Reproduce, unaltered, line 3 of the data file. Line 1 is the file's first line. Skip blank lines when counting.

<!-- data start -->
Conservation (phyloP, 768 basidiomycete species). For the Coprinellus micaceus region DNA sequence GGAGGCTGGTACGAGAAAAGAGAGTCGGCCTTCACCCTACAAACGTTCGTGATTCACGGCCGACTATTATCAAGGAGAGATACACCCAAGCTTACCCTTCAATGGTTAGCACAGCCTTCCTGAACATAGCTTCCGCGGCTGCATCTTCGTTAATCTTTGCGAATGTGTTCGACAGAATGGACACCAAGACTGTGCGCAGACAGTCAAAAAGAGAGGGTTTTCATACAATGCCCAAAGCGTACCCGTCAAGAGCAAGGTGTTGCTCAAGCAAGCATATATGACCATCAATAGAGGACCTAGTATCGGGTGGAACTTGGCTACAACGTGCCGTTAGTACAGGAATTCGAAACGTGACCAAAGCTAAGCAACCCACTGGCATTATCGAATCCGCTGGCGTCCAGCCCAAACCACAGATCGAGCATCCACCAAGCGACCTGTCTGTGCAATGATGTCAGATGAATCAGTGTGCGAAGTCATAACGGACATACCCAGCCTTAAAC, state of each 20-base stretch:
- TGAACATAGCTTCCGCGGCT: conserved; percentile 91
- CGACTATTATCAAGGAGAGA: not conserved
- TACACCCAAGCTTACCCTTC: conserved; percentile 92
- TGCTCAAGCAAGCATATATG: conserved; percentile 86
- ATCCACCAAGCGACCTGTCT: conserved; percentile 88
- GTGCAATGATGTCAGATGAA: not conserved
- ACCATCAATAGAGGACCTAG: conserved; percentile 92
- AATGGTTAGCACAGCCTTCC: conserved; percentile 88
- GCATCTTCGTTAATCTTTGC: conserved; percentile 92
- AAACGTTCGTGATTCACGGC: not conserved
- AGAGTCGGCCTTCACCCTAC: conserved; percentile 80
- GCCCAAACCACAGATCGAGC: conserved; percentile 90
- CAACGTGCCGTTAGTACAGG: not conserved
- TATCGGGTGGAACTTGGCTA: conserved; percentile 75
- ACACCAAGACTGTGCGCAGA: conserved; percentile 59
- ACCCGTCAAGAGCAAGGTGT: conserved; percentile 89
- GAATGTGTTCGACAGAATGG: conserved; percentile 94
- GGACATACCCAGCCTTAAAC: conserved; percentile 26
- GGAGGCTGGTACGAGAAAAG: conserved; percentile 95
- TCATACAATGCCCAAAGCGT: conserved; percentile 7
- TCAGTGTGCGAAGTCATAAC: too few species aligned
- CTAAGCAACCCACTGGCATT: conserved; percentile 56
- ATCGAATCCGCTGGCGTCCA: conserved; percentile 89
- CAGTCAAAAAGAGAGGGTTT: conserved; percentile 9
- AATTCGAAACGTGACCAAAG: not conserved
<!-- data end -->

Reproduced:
- CGACTATTATCAAGGAGAGA: not conserved